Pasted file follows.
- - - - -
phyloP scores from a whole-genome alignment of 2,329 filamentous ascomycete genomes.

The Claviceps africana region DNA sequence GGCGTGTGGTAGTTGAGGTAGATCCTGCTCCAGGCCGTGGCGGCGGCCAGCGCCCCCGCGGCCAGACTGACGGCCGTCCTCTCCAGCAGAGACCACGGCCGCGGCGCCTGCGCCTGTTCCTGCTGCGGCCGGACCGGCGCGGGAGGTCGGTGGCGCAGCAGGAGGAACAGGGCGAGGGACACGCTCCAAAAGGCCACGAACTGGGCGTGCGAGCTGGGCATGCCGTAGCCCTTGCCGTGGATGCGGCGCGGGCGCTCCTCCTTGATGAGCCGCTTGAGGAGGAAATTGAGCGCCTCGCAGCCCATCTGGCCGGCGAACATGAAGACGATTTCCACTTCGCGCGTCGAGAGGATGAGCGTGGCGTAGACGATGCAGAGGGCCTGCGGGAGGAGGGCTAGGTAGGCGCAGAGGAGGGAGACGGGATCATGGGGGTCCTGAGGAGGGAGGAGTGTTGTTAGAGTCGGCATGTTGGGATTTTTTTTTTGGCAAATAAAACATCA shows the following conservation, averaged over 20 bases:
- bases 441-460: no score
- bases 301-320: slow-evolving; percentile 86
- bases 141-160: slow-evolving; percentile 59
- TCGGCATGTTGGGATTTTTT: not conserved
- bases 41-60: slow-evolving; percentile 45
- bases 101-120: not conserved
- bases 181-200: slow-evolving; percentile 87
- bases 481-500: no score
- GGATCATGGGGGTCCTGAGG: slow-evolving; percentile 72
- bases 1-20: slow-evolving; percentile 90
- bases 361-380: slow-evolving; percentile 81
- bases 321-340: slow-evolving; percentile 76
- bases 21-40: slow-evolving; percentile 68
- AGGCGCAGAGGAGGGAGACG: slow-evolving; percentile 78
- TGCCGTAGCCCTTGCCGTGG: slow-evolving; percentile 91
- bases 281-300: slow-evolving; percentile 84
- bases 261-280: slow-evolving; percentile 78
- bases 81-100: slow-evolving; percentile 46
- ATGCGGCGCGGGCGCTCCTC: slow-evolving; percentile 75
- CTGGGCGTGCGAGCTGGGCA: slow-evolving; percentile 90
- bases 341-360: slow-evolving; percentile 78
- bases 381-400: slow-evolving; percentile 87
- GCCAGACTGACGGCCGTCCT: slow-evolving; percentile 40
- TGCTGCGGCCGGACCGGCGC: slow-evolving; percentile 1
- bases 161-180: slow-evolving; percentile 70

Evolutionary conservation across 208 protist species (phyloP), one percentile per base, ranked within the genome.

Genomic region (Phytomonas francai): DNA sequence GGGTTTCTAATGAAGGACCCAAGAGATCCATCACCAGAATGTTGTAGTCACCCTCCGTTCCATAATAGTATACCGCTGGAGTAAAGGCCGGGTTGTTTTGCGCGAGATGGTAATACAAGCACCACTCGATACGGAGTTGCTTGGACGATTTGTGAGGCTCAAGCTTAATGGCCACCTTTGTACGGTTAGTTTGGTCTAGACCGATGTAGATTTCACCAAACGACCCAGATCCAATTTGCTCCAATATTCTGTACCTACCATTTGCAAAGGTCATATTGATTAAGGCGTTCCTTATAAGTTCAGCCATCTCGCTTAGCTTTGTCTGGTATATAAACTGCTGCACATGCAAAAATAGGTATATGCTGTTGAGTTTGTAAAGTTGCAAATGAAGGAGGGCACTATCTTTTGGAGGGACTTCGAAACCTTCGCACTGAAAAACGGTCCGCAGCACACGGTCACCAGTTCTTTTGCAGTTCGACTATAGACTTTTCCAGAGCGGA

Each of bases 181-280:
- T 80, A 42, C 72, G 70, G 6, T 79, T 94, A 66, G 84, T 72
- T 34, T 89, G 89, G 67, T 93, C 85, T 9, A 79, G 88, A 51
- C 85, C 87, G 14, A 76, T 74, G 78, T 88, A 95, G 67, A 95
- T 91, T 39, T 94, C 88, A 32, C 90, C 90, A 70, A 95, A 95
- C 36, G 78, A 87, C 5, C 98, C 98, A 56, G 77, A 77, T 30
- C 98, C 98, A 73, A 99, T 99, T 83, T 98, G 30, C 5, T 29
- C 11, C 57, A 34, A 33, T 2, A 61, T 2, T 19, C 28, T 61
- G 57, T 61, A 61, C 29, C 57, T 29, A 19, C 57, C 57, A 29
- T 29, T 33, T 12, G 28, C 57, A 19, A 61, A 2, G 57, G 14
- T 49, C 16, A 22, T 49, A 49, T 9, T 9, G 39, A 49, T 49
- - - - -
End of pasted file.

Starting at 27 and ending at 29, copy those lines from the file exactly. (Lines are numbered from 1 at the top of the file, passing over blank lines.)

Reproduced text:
- bases 161-180: slow-evolving; percentile 70

Evolutionary conservation across 208 protist species (phyloP), one percentile per base, ranked within the genome.

Genomic region (Phytomonas francai): DNA sequence GGGTTTCTAATGAAGGACCCAAGAGATCCATCACCAGAATGTTGTAGTCACCCTCCGTTCCATAATAGTATACCGCTGGAGTAAAGGCCGGGTTGTTTTGCGCGAGATGGTAATACAAGCACCACTCGATACGGAGTTGCTTGGACGATTTGTGAGGCTCAAGCTTAATGGCCACCTTTGTACGGTTAGTTTGGTCTAGACCGATGTAGATTTCACCAAACGACCCAGATCCAATTTGCTCCAATATTCTGTACCTACCATTTGCAAAGGTCATATTGATTAAGGCGTTCCTTATAAGTTCAGCCATCTCGCTTAGCTTTGTCTGGTATATAAACTGCTGCACATGCAAAAATAGGTATATGCTGTTGAGTTTGTAAAGTTGCAAATGAAGGAGGGCACTATCTTTTGGAGGGACTTCGAAACCTTCGCACTGAAAAACGGTCCGCAGCACACGGTCACCAGTTCTTTTGCAGTTCGACTATAGACTTTTCCAGAGCGGA